I grew up with “Gutter Ballet” and “Streets”. I owned those albums and I played em like I owned em.
My cousin Mega, was also a fan. He’s older than me by 4 years and had more cash, so he had “Hall Of The Mountain King”, “Edge Of Thorns”, “Handful Of Rain”, “The Wake Of Magellan” and “Dead Winter Dead”. Of course, my trusty TDK tapes didn’t fail me in copying those albums, until the time came when I had the dollars to buy em myself.
From a vocal style point of view, I didn’t mind Jon Oliva or Zachary Stevens. Both offered different styles. But I was heaps bummed when Criss Oliva died in a head on car crash with a drunk driver. His guitar playing was and still is, inspirational. His work on the “Gutter Ballet” album is up there for me.
“Poets and Madmen” was hard to get in Australia. Released in 2001, there wasn’t a lot of brick and mortar shops looking to import Savatage and zero distributors to release it locally. So studio album number 11 remained elusive. It didn’t help matters that Atlantic Records dropped them and their German label was still seen as an “IMPORT” label in Australia. But Mega was always resourceful and he got it, albeit a few years later. He called to tell me about it, but by then, I also had a copy of it, via AudioGalaxy.
The album had a last minute concept added, inspired by the career and death of South African photographer Kevin Carter, who committed suicide by carbon monoxide poisoning, a few months after winning the Pulitzer Prize for his “The Vulture and the Little Girl” photo, of a frail famine stricken child, who had collapsed on the ground with a vulture in the background, waiting. This photo also caused an uproar about the ethics of photographers.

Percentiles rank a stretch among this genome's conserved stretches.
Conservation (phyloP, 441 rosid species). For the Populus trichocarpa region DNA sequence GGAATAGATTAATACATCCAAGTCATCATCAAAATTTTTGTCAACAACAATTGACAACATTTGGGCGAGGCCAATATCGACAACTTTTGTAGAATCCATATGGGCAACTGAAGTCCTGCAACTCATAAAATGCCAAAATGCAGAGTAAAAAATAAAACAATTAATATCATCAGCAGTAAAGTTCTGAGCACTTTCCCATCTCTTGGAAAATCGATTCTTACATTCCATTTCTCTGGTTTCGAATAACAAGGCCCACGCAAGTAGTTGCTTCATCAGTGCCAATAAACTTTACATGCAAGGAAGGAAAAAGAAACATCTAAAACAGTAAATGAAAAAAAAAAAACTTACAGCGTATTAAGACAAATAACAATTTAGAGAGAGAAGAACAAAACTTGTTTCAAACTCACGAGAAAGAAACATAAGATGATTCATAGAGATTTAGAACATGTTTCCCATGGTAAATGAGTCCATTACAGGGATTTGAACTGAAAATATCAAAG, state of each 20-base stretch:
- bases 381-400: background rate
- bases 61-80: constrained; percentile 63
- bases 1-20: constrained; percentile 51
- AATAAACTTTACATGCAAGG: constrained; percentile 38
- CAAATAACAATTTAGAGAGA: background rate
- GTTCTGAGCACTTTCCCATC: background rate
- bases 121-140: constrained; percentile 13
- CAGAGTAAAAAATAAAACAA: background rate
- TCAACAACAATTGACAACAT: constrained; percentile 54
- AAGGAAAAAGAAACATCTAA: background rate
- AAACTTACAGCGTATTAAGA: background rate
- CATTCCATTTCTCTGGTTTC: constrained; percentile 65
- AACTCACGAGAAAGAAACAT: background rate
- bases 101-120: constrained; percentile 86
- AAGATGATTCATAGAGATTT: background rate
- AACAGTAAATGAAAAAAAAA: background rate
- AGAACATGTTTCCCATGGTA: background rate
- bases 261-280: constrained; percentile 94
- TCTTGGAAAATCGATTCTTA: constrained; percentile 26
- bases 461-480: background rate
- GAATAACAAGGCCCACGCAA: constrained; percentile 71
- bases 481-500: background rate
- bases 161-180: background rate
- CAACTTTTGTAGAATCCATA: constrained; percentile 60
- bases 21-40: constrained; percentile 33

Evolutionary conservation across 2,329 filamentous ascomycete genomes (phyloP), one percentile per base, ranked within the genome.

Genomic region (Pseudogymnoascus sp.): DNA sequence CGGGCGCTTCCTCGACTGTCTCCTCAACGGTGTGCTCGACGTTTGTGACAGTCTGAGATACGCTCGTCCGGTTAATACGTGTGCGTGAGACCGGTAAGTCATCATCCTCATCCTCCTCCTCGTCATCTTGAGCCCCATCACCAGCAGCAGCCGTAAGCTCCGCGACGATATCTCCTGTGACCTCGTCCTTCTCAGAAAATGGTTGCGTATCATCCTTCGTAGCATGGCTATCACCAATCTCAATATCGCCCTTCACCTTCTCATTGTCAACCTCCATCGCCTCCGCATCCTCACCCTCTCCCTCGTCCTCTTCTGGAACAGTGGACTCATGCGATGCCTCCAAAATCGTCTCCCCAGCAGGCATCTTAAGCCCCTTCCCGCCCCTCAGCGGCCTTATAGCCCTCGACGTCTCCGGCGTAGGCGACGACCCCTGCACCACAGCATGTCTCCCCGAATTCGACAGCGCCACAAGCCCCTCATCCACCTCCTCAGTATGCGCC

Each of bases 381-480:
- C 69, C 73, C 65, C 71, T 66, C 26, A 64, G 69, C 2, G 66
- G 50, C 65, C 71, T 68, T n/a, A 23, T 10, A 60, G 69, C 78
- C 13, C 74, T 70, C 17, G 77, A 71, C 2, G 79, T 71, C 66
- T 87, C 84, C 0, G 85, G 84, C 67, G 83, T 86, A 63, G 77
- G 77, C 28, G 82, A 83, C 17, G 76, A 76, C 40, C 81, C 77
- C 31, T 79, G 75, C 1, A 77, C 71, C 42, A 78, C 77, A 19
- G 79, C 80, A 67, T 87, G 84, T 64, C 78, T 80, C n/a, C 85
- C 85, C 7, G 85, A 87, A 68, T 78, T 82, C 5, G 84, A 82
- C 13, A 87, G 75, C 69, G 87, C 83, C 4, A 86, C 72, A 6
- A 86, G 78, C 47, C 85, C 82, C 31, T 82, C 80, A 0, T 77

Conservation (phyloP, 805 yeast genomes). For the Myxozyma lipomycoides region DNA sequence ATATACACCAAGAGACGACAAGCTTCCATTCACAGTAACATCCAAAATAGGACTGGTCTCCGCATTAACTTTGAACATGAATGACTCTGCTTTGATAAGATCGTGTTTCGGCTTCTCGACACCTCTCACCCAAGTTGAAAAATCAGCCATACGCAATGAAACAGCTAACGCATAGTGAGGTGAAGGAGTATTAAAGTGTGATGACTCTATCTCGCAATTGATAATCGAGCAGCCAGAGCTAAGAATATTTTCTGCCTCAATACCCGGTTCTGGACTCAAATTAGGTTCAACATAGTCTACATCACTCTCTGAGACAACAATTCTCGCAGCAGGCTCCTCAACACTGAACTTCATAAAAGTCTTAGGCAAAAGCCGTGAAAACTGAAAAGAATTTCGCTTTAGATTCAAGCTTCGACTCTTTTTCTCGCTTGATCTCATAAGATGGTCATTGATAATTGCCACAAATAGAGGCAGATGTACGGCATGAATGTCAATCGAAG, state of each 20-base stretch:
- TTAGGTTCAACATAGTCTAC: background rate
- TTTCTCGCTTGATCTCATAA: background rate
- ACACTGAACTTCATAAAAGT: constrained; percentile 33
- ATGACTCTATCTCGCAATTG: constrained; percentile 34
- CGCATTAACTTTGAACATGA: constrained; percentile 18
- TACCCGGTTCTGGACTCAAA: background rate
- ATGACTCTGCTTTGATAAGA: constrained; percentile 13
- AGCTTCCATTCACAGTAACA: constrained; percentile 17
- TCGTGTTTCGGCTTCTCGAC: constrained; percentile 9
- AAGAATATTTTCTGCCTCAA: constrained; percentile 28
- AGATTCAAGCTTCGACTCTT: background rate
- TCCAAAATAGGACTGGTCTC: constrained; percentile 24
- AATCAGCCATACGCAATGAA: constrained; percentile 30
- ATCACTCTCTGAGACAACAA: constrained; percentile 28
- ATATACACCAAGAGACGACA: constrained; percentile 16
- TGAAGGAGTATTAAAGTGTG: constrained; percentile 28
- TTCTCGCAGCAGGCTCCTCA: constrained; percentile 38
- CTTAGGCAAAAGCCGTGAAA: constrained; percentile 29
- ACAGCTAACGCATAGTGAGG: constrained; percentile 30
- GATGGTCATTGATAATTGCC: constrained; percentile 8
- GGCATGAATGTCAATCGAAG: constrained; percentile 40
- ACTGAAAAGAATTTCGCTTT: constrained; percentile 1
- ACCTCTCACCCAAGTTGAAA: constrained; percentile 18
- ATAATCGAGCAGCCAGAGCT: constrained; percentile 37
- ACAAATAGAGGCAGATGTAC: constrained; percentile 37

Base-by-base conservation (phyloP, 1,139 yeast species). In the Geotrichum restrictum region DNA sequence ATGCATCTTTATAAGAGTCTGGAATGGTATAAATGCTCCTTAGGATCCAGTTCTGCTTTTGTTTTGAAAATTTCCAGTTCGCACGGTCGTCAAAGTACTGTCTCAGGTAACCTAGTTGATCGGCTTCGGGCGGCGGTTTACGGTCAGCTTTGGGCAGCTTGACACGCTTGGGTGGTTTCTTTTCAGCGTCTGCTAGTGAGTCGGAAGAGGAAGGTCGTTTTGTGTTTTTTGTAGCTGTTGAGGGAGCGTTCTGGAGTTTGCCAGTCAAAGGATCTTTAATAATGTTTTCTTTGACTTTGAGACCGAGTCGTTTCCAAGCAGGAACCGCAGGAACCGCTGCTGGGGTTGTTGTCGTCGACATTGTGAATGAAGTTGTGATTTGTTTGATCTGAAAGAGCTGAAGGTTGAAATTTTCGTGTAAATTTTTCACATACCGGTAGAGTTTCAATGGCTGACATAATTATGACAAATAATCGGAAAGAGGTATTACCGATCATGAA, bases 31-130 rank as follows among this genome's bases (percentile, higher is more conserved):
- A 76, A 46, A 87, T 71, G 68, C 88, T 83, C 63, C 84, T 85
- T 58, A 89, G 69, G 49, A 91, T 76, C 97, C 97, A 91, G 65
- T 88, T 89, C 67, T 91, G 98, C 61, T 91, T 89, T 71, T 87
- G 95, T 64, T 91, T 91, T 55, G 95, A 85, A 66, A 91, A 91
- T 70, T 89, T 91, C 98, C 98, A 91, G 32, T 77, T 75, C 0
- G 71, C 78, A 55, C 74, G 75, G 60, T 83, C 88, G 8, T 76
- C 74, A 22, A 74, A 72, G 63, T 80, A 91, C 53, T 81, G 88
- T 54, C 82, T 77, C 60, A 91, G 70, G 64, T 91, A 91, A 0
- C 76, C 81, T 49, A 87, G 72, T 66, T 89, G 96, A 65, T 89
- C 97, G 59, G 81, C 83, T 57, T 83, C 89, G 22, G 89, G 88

Is the shot more important than the welfare of a child?
“Stay With Me Awhile”
The outro lead break by Al Pitrelli (who actually left the band to join Megadeth) reminds me of “Empty Rooms” from Gary Moore.
“There In The Silence”
An 80’s like synth lead kicks off the song, before a foot stomping groove kicks in.
The lead break here from Chris Caffery is guitar hero worthy
The symphonic elements to kick off the song are excellent.
Then it goes into an Iron Maiden like riff while Oliva delivers a schizophrenic King Diamond like vocal.
And the lead breaks are excellent. The first part of the main solo and the outro is Al Pitrelli and the others are Caffery.
One of my favourite riffs. Its foot stomping, head banging heavy metal. It reminds me of classic Savatage, even “Handful Of Rain” is in this song.
The main solo is Al Pitrelli and its one of those special album songs which has the multi-layered counterpoint vocals.
They sort of go something like this.
There is a bunch of voices repeating one word, another group of voices repeating a different melody, another group of voices doing something else and another group doing something different and blended in they all seem to work.
They started this kind of counterpoint vocal arrangement with “Chance” on the “Edge Of Thorns” album, when Zachary Stevens was the singer. In order to pull it off for this album, three other singers came in.
The main solo is Al Pitrelli. I had to mention it.
It’s a haunting piano riff and vocal kicks it off, before the metal comes. The lead break from Caffery has some massive sweeps happening,
“Back To A Reason”
The first two minutes and twenty seconds is country rock awesomeness as a piano like Free Bird. Then it changes like Jekyll and Hyde, similar to “New York City, Don’t Mean Nothing”. And if there is a fault of the album is that all of the songs move between these kind of moods all too regularly.
The by-product of Savatage existing is Trans-Siberian Orchestra. And that project had just started to play to a lot of people, so clearly the inspiration for Savatage was not there while Oliva and O’Neill started to focus on TSO.
And with this album, Savatage signed off.